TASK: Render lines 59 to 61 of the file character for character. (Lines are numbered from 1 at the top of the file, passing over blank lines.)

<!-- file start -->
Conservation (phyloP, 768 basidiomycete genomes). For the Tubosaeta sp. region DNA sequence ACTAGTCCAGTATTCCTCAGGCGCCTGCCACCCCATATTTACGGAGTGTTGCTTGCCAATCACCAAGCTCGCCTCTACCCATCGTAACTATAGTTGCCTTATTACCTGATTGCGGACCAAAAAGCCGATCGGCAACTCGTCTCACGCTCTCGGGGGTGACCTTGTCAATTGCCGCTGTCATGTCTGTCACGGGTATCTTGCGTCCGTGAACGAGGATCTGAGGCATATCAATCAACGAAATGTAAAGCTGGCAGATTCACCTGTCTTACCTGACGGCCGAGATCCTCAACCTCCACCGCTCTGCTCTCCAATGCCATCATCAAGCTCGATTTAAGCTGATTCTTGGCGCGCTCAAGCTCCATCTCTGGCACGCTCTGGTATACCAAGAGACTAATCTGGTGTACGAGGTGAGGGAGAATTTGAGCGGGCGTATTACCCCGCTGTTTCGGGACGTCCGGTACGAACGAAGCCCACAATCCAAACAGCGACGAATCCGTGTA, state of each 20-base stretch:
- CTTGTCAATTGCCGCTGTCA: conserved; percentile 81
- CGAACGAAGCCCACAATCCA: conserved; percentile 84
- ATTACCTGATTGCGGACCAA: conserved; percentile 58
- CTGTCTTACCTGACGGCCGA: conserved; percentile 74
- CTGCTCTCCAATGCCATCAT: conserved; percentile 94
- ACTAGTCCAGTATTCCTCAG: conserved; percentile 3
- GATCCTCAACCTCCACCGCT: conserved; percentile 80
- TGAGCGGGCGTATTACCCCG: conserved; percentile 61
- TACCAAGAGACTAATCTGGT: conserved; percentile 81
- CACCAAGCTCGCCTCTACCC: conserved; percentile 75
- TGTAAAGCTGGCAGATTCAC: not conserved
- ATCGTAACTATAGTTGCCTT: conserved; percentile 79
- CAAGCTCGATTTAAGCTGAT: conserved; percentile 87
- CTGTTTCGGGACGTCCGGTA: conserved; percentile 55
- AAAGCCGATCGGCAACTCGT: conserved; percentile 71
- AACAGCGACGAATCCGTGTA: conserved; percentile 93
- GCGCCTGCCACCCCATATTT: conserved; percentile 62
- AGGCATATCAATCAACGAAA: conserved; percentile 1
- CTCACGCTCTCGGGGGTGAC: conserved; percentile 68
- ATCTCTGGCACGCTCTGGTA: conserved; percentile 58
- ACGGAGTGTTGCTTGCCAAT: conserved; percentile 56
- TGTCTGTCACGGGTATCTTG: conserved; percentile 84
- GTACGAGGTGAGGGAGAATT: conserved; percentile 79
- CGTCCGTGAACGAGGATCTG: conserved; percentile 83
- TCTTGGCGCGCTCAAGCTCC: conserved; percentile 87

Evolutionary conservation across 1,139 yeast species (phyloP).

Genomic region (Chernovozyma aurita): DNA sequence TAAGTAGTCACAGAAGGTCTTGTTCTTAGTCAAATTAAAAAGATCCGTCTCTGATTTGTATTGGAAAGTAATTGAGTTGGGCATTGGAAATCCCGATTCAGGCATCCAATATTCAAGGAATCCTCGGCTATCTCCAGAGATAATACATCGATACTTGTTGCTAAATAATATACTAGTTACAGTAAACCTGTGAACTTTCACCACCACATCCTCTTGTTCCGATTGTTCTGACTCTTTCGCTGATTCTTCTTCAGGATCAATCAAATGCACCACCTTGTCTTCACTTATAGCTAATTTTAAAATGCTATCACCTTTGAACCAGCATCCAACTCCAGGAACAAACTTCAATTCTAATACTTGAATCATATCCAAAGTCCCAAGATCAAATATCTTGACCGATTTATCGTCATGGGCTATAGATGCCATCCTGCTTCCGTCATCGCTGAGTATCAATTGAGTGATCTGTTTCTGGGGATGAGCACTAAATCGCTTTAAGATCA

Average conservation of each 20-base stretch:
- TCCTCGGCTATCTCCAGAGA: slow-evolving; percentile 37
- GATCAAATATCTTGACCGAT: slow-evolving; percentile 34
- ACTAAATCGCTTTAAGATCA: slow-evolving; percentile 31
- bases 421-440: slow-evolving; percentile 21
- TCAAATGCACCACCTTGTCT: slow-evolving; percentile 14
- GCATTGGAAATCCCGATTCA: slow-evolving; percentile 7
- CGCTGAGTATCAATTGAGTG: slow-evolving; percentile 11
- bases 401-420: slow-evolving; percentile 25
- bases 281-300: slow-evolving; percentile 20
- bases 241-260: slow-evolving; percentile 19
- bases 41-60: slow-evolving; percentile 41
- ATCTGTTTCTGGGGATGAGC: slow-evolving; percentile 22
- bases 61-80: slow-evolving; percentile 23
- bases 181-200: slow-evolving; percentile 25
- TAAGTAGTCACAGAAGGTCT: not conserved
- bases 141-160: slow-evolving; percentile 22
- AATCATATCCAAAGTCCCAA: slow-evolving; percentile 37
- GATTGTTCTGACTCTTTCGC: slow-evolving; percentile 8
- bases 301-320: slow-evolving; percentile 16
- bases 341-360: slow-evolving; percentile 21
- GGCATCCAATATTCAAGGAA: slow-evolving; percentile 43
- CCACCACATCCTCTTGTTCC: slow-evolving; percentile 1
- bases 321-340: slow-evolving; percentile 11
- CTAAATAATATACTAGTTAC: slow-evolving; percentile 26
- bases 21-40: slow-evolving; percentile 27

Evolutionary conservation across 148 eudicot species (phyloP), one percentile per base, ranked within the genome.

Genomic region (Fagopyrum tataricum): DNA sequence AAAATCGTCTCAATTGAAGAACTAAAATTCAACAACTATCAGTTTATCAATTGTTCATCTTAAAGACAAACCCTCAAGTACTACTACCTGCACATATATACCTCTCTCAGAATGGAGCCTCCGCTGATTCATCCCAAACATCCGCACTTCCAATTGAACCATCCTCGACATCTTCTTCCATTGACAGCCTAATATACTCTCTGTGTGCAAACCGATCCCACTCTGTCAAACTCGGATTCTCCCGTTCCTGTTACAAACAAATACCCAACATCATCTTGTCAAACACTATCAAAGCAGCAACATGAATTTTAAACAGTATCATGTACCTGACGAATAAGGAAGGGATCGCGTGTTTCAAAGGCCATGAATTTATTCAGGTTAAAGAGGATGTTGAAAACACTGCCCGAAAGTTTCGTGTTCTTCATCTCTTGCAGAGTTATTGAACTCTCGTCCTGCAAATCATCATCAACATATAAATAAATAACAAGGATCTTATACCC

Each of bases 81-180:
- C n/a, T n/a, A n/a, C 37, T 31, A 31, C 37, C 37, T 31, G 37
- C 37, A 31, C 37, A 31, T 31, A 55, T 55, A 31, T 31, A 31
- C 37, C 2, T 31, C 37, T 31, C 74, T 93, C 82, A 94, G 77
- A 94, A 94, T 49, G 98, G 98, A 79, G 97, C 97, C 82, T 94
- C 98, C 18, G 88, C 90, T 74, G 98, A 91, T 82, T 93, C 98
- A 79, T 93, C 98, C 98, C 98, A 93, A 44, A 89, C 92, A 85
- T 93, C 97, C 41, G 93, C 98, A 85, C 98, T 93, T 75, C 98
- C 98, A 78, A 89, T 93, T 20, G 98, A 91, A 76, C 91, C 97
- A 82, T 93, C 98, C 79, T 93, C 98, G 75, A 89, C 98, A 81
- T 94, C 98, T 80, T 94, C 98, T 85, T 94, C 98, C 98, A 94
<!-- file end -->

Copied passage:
- C 37, A 31, C 37, A 31, T 31, A 55, T 55, A 31, T 31, A 31
- C 37, C 2, T 31, C 37, T 31, C 74, T 93, C 82, A 94, G 77
- A 94, A 94, T 49, G 98, G 98, A 79, G 97, C 97, C 82, T 94